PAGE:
John Putnam learned generosity the same way he learned hard work – by just doing it, even when he didn’t want to. Today, he shares a story of his parents, who practiced generosity simply, using what they had and requiring their children to participate – even when the young teens weren’t very excited about doing it. The memories stuck, and now John devotes his life to promoting generosity.
By John H. Putnam
My father is 92, and my mother is 90. Dad was a sales executive for a trucking company, and my mother was a school teacher. They raised five boys on a black angus cattle farm, and we each learned what it meant to work hard, be a team, and do things right the first time. We also observed my mom and dad, keenly watching the needs of others so they could be intentional about sharing.
We had a huge vegetable garden each year. It was mom and dad’s pride and joy. It was also the bane of my existence!
I daily melted in the summer heat and humidity and wiped away the ubiquitous bees and wasps. Not only did this not phase my parents, as we all worked in the garden every week and tended to the plants and vegetables they produced. But they couldn’t get enough of it!
Mom canned the veggies, but there was always more than we needed, especially tomatoes. They seemed to multiply every day – like the rabbits who tried to eat them. I have vivid memories of carrying large trays to our cellar with dozens of tomatoes. Now, I like a good tomato sandwich as much as the next guy, but hey mom and dad, “enough tomatoes already!”
I knew when the brown paper shopping bags were out that mom was packing veggies to give away to friends and people in need.
But they knew exactly what they were doing.
I knew when the brown paper shopping bags were out that mom was packing bags to give away to friends and people in need. We’d fill our trunk with vegetables and go “visiting” on a Friday or Saturday night. Full disclosure – this event was not on the top 10 list of a 12-year-old boy who’d spent the whole day in the garden. But everywhere we stopped, there were smiles and hugs and thankfulness. The smell of the tomatoes and the memory of those deliveries are etched in my mind.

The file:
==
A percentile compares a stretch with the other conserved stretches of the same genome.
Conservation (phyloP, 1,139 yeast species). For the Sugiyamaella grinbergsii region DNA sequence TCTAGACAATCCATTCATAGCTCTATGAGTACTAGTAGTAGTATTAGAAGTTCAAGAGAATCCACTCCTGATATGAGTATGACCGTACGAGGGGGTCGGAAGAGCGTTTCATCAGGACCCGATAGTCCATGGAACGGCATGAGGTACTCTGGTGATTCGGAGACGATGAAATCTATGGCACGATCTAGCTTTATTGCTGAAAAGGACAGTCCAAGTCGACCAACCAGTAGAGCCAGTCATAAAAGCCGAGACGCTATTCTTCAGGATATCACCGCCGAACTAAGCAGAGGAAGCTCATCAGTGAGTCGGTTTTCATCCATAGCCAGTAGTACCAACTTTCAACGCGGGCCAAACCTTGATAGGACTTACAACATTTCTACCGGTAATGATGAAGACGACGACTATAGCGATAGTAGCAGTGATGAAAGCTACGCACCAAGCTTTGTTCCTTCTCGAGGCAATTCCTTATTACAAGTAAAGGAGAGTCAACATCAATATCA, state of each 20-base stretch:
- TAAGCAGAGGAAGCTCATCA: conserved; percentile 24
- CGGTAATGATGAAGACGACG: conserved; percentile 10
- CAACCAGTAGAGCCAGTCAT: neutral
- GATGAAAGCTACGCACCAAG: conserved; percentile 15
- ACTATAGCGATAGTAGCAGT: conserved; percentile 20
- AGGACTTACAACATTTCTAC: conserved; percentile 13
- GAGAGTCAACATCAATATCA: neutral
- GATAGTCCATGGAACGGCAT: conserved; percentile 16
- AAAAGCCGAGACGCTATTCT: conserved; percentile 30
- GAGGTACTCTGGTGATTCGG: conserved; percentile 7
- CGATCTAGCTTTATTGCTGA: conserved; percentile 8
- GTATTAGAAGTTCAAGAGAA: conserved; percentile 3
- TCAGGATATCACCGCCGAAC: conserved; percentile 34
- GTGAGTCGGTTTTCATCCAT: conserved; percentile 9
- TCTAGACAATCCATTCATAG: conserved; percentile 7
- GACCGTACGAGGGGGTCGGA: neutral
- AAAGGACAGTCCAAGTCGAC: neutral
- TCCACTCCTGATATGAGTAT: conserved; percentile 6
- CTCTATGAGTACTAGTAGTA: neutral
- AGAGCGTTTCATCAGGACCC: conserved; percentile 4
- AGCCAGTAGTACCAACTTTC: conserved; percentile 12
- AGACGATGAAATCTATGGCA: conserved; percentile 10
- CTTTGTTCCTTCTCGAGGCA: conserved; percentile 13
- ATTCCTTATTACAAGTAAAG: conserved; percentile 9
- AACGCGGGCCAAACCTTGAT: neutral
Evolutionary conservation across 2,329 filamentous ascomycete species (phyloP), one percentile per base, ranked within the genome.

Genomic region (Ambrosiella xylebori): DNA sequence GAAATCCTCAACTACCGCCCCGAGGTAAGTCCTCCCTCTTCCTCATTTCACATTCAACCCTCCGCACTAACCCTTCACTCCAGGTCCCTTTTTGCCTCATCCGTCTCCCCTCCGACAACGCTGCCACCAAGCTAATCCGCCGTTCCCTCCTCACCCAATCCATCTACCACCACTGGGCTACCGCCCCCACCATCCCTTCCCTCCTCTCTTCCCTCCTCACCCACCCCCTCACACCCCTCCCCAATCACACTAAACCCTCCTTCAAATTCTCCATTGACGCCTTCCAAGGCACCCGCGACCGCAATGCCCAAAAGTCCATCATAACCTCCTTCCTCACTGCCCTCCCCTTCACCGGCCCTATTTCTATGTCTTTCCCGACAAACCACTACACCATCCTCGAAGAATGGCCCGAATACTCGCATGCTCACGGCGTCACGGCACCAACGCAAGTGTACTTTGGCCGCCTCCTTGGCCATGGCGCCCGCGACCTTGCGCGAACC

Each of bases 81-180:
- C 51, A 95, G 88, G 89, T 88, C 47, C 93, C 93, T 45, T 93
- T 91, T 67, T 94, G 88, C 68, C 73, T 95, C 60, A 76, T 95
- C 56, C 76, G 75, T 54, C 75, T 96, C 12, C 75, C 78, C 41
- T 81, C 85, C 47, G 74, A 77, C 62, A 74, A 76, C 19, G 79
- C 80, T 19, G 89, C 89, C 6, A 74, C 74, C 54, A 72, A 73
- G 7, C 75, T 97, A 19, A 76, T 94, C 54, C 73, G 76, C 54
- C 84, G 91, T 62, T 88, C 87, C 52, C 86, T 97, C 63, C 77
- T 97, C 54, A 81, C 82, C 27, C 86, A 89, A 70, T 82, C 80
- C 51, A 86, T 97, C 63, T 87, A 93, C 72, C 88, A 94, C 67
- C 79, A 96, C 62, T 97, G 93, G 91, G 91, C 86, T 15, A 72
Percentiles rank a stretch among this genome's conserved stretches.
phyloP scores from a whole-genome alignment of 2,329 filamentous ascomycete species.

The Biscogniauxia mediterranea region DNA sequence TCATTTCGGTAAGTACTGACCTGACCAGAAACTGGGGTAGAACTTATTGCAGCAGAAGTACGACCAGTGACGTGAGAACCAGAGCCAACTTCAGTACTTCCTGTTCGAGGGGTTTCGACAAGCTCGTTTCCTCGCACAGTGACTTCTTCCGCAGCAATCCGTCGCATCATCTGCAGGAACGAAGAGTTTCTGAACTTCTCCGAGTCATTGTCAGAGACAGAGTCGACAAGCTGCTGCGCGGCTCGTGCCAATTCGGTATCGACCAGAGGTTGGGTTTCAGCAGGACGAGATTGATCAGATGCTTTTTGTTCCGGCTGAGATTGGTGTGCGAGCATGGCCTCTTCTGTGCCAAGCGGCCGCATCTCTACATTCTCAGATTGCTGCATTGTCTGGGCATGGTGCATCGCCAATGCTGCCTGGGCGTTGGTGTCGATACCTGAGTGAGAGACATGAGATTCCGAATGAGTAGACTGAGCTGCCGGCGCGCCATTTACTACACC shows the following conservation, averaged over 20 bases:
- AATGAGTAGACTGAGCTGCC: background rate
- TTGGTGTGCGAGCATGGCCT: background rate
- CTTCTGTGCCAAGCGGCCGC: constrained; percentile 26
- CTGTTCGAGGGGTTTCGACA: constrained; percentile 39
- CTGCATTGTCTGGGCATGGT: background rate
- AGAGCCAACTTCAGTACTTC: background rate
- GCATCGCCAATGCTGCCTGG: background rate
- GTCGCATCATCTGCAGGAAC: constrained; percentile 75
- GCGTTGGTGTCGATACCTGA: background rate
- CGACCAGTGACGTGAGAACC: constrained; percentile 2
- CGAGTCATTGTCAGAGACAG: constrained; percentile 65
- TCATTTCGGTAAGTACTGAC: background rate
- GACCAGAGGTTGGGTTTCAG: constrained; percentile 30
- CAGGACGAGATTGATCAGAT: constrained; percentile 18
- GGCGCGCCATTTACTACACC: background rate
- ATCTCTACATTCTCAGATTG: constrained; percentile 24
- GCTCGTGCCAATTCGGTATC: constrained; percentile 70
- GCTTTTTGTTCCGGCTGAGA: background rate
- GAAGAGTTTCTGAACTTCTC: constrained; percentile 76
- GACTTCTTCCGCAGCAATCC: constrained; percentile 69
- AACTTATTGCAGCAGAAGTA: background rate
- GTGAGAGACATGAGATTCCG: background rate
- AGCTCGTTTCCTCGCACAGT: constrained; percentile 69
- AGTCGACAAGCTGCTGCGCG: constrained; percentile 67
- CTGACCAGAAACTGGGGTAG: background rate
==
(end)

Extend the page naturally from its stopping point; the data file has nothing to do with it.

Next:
It didn’t really “click” in my mind until many years later that I had learned generosity in a garden.
My parents loved the farm and the garden. But they used it to show our family and others the love of Christ. Our parents used what they had in their hands to fulfill what God had in his heart. In hindsight, I don’t think mom and dad were intentionally trying to teach us to be generous. I believe this was just who they were, open-handed. And they made sure that my brothers and I had a front row seat to their generosity. It didn’t really “click” in my mind until many years later that I had learned generosity in a garden.
Generous for the long haul, and generous in the details
Don’t get me wrong, the life we observed wasn’t always green grass, gardens and butterflies. My parents’ love story required a lot of the same things as the garden: hard work, discipline, practicality, and even sometimes tears. But it was a Jesus-filled love story, and they reaped a harvest of joy.
I went to visit them a few weeks ago. Mom lives in a hospital bed, and my father was having lunch with her on an adjustable table with three little vases of flowers. The nurse told me that Dad had walked outside and clipped a few buds from the garden with his pocket knife. I have watched him do that for decades, tiny acts of kindness that show his love for my mom and his generous heart, even in the quiet moments, even in the small details.
I talked to dad that day about the farm and the garden. Looking out over it, he said, “Son, I never wanted the sun to go down.” They’ve been married 63 years. Their health is failing, yet their growing love and generosity continues to inspire all who have the privilege of witnessing it.
I have watched him do that for decades, tiny acts of kindness that show his love for my mom and his generous heart, even in the quiet moments, even in the small details.
Proverbs 22:6 instructs parents: train up a child in the way he should go: and when he is old, he will not depart from it. In hindsight, I can see now how they trained us:
- Intentionally: Mom and Dad built a garden, purposefully twice the size we needed, so they could share … and have plenty of work for us!
- Practically: They used what they had.
- Sacrificially: The garden took their most valuable asset – their time. And then they gave more of their time away, not telling others to come, but delivering their gifts.
- Repeatedly: We did this day after day, week after week, summer after summer. It may not have been too much fun for 12-year-old boy, but the lessons are forever ingrained in a 55-year-old memory.
Maybe gardening’s not your thing. But where are you working habitually at generosity? Where are you regularly training your kids by including them as you are loving Christ, loving each other, and loving your neighbor? Do they see your generosity? Do you require them to be a part of it?
Over time, we all develop a love for something. Your kids will too. But what they are learning about generosity from watching you will matter. It doesn’t have to be complicated or grand, it just needs a little time and intentionality to include those you love.